Background Diagnosis of FMS is curently made within a biomedical paradigm but remains contentious (Erlich, 2003; Hadler, 2004). Quallitative research (Sim and Madden, 2008) predominantly conducted in Scandinavia and North America has explored the experience of living with Fibromyalgia. There is an absence of studies investigating this illness experience of those recently diagnosed or utilising a prolonged period of engagement.
Objectives The primary aim of this study was to describe the experiences of individuals recently diagnosed with fibromyalgia syndrome and how they develop over time. The secondary aim was to develop a theoretical ‘model’ that could help clinicians understand how FMS affects patients and their lives.
Methods A theoretical sampling strategy was used to identify 23 individuals (22 female, 1 male) with a first diagnosis of FMS by a Consultant Rheumatologist, within a UK Hospital setting. Qualitative in-depth semi-structured interviews (n=52, over a 24 month period) were used to identify the perceptions and experiences of individuals recently diagnosed with FMS. The methodological principles underpinning the study were drawn from pragmatism, critical reflection and feminism (data collection). The design was iterative and emergent.
Interviews were digitally recorded and transcribed verbatim. Narrative thematic analysis was used to analyse the textual data from the interviews. Critical reflection showed the resonance of these findings with the narrative typologies of “quest, chaos and restitution”, described by Frank (1995 p.76). These were utilised and further developed to provide a theoretical framework to explain the lived experience of being newly diagnosed with FMS.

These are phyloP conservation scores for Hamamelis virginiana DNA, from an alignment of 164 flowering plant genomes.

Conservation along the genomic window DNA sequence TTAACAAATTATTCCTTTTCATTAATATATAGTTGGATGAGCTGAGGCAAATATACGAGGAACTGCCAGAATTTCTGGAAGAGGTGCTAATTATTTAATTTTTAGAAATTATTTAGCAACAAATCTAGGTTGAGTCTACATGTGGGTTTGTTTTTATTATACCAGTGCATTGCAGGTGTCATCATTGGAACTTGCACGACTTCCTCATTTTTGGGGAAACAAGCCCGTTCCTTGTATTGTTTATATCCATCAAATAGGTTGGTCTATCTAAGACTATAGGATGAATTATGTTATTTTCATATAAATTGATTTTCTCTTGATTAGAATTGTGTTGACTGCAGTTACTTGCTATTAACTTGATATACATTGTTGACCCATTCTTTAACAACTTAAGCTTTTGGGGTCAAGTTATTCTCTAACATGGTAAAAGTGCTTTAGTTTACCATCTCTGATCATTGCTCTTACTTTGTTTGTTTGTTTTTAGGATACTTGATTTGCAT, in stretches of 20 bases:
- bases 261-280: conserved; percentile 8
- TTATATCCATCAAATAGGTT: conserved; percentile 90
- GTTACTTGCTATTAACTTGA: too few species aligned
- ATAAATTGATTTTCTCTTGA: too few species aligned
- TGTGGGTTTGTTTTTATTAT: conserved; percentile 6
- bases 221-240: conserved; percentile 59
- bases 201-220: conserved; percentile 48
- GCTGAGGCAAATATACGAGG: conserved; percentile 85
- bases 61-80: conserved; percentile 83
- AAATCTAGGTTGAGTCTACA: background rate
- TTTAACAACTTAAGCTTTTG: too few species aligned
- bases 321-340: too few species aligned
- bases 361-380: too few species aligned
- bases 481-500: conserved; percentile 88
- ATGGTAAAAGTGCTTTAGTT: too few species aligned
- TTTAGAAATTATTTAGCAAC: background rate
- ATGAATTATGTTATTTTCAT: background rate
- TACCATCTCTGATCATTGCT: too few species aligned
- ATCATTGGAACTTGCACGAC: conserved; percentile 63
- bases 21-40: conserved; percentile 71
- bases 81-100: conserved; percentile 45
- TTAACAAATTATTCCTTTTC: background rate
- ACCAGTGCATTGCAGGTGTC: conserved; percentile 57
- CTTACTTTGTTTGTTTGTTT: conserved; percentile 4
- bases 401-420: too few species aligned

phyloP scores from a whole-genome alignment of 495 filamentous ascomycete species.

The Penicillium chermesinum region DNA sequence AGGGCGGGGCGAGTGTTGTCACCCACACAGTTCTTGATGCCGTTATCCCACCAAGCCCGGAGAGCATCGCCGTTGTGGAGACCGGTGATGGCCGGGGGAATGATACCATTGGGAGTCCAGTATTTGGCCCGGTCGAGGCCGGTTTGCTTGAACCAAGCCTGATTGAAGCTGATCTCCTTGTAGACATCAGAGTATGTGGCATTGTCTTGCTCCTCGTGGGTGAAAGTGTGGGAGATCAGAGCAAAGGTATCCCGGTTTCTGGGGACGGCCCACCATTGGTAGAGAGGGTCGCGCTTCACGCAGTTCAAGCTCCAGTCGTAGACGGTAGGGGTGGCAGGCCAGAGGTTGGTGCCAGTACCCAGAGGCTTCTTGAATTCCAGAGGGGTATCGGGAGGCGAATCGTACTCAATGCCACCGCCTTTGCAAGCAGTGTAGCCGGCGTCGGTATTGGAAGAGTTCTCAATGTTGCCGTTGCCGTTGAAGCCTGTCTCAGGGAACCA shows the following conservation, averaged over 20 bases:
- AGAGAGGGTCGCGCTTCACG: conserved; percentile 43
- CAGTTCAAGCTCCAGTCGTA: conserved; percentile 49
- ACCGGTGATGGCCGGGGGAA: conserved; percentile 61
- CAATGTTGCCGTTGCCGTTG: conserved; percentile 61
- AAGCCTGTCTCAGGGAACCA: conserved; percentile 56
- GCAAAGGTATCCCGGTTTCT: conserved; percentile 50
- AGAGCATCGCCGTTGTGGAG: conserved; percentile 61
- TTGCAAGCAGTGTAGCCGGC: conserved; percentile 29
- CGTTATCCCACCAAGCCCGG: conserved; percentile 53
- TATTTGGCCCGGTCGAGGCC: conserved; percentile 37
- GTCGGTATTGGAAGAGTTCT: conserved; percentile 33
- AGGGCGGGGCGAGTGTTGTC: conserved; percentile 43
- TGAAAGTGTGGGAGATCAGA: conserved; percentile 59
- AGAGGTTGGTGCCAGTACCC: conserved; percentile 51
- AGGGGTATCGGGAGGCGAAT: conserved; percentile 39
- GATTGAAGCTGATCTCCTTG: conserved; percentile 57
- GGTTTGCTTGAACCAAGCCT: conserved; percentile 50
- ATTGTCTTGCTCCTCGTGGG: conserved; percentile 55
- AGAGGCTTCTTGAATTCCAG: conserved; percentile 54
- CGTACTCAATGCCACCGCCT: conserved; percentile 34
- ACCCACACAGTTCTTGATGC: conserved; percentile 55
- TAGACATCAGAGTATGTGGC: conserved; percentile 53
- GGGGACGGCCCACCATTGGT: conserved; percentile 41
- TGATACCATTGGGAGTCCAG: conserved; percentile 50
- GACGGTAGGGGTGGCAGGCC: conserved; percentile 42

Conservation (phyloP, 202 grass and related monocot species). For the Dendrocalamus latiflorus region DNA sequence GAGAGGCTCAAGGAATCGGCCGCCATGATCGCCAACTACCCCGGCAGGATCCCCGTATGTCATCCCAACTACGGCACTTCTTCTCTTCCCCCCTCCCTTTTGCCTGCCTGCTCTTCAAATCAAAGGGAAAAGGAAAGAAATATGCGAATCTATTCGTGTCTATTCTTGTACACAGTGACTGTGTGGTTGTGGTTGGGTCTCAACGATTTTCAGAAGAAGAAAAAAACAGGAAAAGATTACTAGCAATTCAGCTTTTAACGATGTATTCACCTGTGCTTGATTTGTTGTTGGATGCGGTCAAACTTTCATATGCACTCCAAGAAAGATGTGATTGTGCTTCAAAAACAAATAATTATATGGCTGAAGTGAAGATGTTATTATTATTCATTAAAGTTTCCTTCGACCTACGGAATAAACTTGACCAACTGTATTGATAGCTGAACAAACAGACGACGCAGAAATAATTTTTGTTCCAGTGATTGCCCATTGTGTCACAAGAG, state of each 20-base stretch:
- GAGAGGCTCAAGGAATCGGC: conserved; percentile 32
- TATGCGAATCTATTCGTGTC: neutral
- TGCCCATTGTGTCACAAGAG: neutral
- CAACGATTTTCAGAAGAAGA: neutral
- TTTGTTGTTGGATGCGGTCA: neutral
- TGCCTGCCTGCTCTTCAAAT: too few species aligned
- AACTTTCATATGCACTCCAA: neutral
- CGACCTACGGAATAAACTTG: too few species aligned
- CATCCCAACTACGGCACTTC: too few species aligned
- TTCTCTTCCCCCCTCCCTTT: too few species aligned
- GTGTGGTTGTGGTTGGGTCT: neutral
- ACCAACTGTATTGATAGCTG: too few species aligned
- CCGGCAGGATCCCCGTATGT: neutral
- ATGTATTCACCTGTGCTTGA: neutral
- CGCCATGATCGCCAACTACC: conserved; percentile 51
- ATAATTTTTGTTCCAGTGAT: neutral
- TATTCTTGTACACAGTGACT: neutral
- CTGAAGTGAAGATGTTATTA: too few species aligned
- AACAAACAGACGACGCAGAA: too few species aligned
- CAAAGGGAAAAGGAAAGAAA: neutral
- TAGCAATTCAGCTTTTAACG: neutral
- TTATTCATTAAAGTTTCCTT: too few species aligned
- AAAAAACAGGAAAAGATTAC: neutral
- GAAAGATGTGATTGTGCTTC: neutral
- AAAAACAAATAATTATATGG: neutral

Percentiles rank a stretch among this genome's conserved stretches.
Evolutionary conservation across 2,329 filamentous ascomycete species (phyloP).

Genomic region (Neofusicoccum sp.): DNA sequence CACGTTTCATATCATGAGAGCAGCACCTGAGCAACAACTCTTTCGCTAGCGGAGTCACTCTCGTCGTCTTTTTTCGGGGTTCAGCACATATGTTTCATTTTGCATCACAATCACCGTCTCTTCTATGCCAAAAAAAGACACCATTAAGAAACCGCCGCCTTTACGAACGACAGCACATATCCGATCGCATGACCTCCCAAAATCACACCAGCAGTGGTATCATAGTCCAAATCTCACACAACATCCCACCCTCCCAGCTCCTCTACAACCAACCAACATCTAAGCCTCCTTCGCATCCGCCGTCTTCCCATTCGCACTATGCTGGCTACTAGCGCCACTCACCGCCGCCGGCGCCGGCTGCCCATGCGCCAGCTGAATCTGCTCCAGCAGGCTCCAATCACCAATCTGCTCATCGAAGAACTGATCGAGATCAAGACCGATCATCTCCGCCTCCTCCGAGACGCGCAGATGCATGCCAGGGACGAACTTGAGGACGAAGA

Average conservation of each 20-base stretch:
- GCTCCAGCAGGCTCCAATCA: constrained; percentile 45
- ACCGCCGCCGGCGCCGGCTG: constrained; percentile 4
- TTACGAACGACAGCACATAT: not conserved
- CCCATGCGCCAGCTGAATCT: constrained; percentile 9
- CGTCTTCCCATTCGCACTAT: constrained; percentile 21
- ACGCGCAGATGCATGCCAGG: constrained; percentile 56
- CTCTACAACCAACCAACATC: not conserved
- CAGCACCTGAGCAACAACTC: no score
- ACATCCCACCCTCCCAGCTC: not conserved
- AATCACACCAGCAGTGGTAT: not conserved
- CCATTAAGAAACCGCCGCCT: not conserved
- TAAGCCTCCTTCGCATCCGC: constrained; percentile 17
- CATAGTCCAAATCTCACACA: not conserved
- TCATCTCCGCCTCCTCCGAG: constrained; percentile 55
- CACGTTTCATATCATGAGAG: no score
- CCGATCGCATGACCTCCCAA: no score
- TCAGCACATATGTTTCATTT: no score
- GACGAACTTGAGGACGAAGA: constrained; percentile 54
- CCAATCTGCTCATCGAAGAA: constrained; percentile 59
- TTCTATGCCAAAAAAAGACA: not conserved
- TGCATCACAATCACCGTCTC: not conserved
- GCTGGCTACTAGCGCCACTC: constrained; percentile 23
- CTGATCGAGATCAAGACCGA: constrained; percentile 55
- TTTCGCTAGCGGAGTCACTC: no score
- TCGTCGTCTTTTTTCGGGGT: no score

Results The experience of being diagnosed and living with FMS is biographically disruptive, threatens identity and challenges patients’ understandings of their bodies and the lives they live. Consistent with Arthur Frank´s narrative typologies 3 dominant themes of quest, chaos and restitution were identified. This study challenge’s Frank’s narrative of quest as functionally enabling, proposing the division into sub-categories of active engagement and active dis-engagement. Each narrative preference is not uniform but contains common characteristics as it is told through the unique perceptions and experiences of the individual.
Conclusions This study provides further evidence for the robustness of Frank’s model of illness narratives, whilst extending it to explain the experience of being recently diagnosed with FMS. By allowing individuals the opportunity to recount their stories it might be possible for clinicians to recognise these plotlines and understand how the individual is interpreting their illness experience. This might facilitate patient-clinician engagement and the implementation of more individualised holistic care.
References Erlich, G. E., 2003. Pain is real: fibromyalgia isn’t. Journal of Rheumatology. 30: 1666-7
Frank, A., 1995. The wounded storyteller. London. The University of Chicago Press Ltd.
Hadler, N M., 2003. “Fibromyalgia” and the medicalization of misery. Journal of Rheumatology 30: 1668-7
Sim, J., Madden, S., 2008. Illness experience in fibromyalgia syndrome: a metasynthesis of qualitative studies. Social Science and Medicine. 67: 57-67
Disclosure of Interest None Declared